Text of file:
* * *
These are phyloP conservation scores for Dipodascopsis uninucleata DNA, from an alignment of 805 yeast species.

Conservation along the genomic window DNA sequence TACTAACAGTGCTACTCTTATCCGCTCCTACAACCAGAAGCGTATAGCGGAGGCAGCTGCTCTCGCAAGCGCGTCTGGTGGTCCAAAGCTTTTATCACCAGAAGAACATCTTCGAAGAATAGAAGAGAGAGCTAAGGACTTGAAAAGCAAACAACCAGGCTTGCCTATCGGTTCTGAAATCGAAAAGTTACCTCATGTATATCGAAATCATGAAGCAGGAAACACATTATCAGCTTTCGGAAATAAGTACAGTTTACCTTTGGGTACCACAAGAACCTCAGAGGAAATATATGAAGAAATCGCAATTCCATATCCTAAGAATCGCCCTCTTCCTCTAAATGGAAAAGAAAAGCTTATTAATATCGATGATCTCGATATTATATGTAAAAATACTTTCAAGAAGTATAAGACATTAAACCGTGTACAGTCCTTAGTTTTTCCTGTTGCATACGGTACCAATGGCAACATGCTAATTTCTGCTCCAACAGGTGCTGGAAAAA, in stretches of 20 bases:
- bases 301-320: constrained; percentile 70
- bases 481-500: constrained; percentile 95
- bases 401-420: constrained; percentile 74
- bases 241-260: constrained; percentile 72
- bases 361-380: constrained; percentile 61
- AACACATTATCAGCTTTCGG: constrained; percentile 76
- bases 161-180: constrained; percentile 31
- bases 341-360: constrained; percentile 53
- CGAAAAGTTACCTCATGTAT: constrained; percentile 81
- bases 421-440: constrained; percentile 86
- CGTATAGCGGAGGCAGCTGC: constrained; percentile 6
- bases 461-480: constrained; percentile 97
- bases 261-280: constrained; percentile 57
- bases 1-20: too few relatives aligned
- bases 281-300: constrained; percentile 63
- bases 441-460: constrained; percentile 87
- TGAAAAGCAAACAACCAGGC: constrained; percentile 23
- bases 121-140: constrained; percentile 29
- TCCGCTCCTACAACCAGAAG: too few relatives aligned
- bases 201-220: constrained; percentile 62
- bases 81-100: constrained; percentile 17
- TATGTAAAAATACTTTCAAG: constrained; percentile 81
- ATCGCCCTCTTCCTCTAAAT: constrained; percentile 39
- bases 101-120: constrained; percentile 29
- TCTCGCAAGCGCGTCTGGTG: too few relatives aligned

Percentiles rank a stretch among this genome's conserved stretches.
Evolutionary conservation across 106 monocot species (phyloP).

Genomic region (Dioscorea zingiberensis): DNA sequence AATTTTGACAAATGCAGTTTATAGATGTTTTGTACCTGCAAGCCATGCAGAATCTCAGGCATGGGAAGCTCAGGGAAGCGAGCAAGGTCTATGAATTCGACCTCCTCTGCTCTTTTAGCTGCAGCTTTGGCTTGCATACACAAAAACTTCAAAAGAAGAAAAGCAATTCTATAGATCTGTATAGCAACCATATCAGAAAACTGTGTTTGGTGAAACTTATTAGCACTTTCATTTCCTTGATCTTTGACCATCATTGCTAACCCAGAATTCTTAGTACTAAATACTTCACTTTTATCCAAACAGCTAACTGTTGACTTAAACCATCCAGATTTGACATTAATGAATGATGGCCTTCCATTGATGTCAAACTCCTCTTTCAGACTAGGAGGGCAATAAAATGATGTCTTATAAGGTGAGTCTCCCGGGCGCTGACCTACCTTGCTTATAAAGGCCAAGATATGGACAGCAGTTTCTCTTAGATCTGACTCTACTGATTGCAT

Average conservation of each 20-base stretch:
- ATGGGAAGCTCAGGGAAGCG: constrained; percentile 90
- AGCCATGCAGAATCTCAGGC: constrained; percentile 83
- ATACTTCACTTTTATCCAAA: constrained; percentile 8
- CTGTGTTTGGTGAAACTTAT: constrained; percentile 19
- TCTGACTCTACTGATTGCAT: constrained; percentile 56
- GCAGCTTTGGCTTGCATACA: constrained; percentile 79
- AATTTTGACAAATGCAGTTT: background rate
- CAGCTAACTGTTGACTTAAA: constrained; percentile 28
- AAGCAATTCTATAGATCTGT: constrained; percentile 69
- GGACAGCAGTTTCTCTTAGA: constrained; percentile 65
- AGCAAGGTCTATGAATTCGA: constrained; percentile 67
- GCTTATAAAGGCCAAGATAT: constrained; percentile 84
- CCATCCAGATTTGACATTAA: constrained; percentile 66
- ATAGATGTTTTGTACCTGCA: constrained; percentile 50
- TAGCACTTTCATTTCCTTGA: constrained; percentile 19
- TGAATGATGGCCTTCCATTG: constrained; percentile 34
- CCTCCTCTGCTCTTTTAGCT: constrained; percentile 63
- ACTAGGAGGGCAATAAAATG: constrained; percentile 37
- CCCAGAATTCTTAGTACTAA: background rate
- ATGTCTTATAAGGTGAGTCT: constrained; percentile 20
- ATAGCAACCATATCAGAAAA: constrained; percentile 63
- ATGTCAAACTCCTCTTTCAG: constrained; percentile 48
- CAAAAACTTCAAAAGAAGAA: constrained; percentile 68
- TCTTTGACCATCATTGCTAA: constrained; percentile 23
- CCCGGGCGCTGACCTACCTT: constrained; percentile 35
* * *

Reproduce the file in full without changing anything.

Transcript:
These are phyloP conservation scores for Dipodascopsis uninucleata DNA, from an alignment of 805 yeast species.

Conservation along the genomic window DNA sequence TACTAACAGTGCTACTCTTATCCGCTCCTACAACCAGAAGCGTATAGCGGAGGCAGCTGCTCTCGCAAGCGCGTCTGGTGGTCCAAAGCTTTTATCACCAGAAGAACATCTTCGAAGAATAGAAGAGAGAGCTAAGGACTTGAAAAGCAAACAACCAGGCTTGCCTATCGGTTCTGAAATCGAAAAGTTACCTCATGTATATCGAAATCATGAAGCAGGAAACACATTATCAGCTTTCGGAAATAAGTACAGTTTACCTTTGGGTACCACAAGAACCTCAGAGGAAATATATGAAGAAATCGCAATTCCATATCCTAAGAATCGCCCTCTTCCTCTAAATGGAAAAGAAAAGCTTATTAATATCGATGATCTCGATATTATATGTAAAAATACTTTCAAGAAGTATAAGACATTAAACCGTGTACAGTCCTTAGTTTTTCCTGTTGCATACGGTACCAATGGCAACATGCTAATTTCTGCTCCAACAGGTGCTGGAAAAA, in stretches of 20 bases:
- bases 301-320: constrained; percentile 70
- bases 481-500: constrained; percentile 95
- bases 401-420: constrained; percentile 74
- bases 241-260: constrained; percentile 72
- bases 361-380: constrained; percentile 61
- AACACATTATCAGCTTTCGG: constrained; percentile 76
- bases 161-180: constrained; percentile 31
- bases 341-360: constrained; percentile 53
- CGAAAAGTTACCTCATGTAT: constrained; percentile 81
- bases 421-440: constrained; percentile 86
- CGTATAGCGGAGGCAGCTGC: constrained; percentile 6
- bases 461-480: constrained; percentile 97
- bases 261-280: constrained; percentile 57
- bases 1-20: too few relatives aligned
- bases 281-300: constrained; percentile 63
- bases 441-460: constrained; percentile 87
- TGAAAAGCAAACAACCAGGC: constrained; percentile 23
- bases 121-140: constrained; percentile 29
- TCCGCTCCTACAACCAGAAG: too few relatives aligned
- bases 201-220: constrained; percentile 62
- bases 81-100: constrained; percentile 17
- TATGTAAAAATACTTTCAAG: constrained; percentile 81
- ATCGCCCTCTTCCTCTAAAT: constrained; percentile 39
- bases 101-120: constrained; percentile 29
- TCTCGCAAGCGCGTCTGGTG: too few relatives aligned

Percentiles rank a stretch among this genome's conserved stretches.
Evolutionary conservation across 106 monocot species (phyloP).

Genomic region (Dioscorea zingiberensis): DNA sequence AATTTTGACAAATGCAGTTTATAGATGTTTTGTACCTGCAAGCCATGCAGAATCTCAGGCATGGGAAGCTCAGGGAAGCGAGCAAGGTCTATGAATTCGACCTCCTCTGCTCTTTTAGCTGCAGCTTTGGCTTGCATACACAAAAACTTCAAAAGAAGAAAAGCAATTCTATAGATCTGTATAGCAACCATATCAGAAAACTGTGTTTGGTGAAACTTATTAGCACTTTCATTTCCTTGATCTTTGACCATCATTGCTAACCCAGAATTCTTAGTACTAAATACTTCACTTTTATCCAAACAGCTAACTGTTGACTTAAACCATCCAGATTTGACATTAATGAATGATGGCCTTCCATTGATGTCAAACTCCTCTTTCAGACTAGGAGGGCAATAAAATGATGTCTTATAAGGTGAGTCTCCCGGGCGCTGACCTACCTTGCTTATAAAGGCCAAGATATGGACAGCAGTTTCTCTTAGATCTGACTCTACTGATTGCAT

Average conservation of each 20-base stretch:
- ATGGGAAGCTCAGGGAAGCG: constrained; percentile 90
- AGCCATGCAGAATCTCAGGC: constrained; percentile 83
- ATACTTCACTTTTATCCAAA: constrained; percentile 8
- CTGTGTTTGGTGAAACTTAT: constrained; percentile 19
- TCTGACTCTACTGATTGCAT: constrained; percentile 56
- GCAGCTTTGGCTTGCATACA: constrained; percentile 79
- AATTTTGACAAATGCAGTTT: background rate
- CAGCTAACTGTTGACTTAAA: constrained; percentile 28
- AAGCAATTCTATAGATCTGT: constrained; percentile 69
- GGACAGCAGTTTCTCTTAGA: constrained; percentile 65
- AGCAAGGTCTATGAATTCGA: constrained; percentile 67
- GCTTATAAAGGCCAAGATAT: constrained; percentile 84
- CCATCCAGATTTGACATTAA: constrained; percentile 66
- ATAGATGTTTTGTACCTGCA: constrained; percentile 50
- TAGCACTTTCATTTCCTTGA: constrained; percentile 19
- TGAATGATGGCCTTCCATTG: constrained; percentile 34
- CCTCCTCTGCTCTTTTAGCT: constrained; percentile 63
- ACTAGGAGGGCAATAAAATG: constrained; percentile 37
- CCCAGAATTCTTAGTACTAA: background rate
- ATGTCTTATAAGGTGAGTCT: constrained; percentile 20
- ATAGCAACCATATCAGAAAA: constrained; percentile 63
- ATGTCAAACTCCTCTTTCAG: constrained; percentile 48
- CAAAAACTTCAAAAGAAGAA: constrained; percentile 68
- TCTTTGACCATCATTGCTAA: constrained; percentile 23
- CCCGGGCGCTGACCTACCTT: constrained; percentile 35